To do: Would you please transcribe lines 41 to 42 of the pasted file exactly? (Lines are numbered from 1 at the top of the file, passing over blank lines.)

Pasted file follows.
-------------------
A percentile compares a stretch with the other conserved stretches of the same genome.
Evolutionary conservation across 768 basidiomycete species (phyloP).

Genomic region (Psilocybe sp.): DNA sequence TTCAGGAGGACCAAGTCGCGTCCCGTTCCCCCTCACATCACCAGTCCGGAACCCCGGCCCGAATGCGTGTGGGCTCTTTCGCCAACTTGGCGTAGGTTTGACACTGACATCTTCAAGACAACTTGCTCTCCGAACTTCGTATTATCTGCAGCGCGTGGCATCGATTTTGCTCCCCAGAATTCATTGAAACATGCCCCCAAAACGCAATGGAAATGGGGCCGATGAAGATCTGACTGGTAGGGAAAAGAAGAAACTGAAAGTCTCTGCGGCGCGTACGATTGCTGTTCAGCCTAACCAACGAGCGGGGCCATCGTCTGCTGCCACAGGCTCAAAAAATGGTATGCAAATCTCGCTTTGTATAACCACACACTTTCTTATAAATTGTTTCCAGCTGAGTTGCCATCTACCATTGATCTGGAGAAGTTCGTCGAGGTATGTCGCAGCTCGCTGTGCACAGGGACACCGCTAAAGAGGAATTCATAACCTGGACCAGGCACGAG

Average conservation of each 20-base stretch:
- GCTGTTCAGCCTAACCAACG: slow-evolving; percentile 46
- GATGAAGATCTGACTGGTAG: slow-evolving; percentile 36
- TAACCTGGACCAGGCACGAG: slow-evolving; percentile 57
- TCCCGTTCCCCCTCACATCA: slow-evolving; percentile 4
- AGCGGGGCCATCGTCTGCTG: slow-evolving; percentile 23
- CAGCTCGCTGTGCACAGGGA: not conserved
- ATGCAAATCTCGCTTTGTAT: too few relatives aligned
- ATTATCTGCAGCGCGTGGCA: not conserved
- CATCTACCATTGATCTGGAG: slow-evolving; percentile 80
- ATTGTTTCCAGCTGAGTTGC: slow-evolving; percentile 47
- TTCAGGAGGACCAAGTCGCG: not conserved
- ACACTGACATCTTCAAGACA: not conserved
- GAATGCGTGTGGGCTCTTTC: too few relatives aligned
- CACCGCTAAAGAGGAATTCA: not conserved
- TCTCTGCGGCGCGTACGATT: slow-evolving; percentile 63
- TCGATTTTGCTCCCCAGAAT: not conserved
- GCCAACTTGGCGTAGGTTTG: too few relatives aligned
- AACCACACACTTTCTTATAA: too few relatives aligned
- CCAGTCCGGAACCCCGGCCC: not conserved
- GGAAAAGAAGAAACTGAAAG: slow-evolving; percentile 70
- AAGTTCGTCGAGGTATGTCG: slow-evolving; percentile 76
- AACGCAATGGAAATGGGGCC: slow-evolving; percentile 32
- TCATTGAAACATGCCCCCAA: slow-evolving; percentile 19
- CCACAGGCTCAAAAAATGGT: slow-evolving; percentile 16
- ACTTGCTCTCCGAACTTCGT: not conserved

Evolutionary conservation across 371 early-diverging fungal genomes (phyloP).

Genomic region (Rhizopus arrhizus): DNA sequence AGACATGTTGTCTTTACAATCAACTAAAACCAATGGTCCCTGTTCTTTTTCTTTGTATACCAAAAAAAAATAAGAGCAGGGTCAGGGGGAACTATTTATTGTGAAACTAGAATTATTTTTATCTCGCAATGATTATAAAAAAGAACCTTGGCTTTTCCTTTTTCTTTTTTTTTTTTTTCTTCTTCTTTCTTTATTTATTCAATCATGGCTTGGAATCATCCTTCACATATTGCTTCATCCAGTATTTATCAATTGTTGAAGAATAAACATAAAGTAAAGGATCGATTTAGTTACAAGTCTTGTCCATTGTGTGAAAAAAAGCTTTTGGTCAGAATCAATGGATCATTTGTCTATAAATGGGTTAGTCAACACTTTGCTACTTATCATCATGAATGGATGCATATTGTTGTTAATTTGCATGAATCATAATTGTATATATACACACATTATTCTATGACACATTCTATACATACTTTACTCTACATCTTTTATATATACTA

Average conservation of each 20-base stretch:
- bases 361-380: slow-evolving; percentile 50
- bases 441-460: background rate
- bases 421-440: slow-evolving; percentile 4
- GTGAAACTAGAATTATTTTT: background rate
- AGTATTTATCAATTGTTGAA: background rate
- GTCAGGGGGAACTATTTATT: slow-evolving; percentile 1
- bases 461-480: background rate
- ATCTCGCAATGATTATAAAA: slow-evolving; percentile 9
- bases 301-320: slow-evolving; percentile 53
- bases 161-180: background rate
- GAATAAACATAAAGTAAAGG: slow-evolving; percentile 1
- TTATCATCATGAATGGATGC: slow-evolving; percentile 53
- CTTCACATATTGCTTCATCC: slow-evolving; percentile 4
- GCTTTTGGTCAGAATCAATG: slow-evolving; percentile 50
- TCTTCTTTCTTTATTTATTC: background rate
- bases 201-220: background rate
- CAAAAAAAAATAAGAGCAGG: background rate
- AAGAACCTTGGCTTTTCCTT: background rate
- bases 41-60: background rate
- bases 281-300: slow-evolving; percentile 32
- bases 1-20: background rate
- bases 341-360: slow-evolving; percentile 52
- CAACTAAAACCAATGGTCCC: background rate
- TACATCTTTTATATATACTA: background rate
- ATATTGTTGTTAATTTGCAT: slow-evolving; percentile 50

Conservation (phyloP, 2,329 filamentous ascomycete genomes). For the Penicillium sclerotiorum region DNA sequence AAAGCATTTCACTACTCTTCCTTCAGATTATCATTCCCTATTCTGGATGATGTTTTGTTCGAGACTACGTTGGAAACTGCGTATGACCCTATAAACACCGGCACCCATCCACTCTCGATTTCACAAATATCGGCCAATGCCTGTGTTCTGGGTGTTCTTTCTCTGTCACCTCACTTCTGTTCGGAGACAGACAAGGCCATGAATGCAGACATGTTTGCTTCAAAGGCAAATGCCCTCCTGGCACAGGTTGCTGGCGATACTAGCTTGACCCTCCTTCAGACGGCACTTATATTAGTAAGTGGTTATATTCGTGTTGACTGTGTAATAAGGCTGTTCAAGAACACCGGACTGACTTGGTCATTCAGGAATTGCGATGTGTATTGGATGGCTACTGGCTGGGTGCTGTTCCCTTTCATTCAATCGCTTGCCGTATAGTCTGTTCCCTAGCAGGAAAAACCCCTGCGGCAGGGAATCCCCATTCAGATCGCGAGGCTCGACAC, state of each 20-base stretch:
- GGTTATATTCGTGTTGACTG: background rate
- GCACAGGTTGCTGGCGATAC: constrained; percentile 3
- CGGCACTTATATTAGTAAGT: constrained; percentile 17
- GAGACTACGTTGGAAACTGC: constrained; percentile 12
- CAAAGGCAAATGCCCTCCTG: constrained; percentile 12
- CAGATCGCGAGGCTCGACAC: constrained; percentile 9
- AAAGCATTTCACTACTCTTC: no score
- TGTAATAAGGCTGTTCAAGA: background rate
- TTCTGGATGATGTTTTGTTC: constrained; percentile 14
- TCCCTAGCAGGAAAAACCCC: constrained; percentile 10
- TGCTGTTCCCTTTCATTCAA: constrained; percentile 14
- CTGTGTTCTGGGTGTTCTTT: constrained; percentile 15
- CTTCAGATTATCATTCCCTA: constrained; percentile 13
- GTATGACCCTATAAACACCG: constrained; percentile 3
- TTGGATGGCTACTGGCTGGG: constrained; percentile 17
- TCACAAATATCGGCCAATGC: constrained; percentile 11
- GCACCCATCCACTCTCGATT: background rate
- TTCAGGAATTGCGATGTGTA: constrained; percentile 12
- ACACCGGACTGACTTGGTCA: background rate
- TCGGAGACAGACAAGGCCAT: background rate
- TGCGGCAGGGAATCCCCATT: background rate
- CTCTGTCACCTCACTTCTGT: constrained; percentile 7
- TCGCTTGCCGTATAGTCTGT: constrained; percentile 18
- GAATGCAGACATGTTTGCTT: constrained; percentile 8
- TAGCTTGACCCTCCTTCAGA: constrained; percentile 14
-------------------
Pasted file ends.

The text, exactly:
- bases 301-320: slow-evolving; percentile 53
- bases 161-180: background rate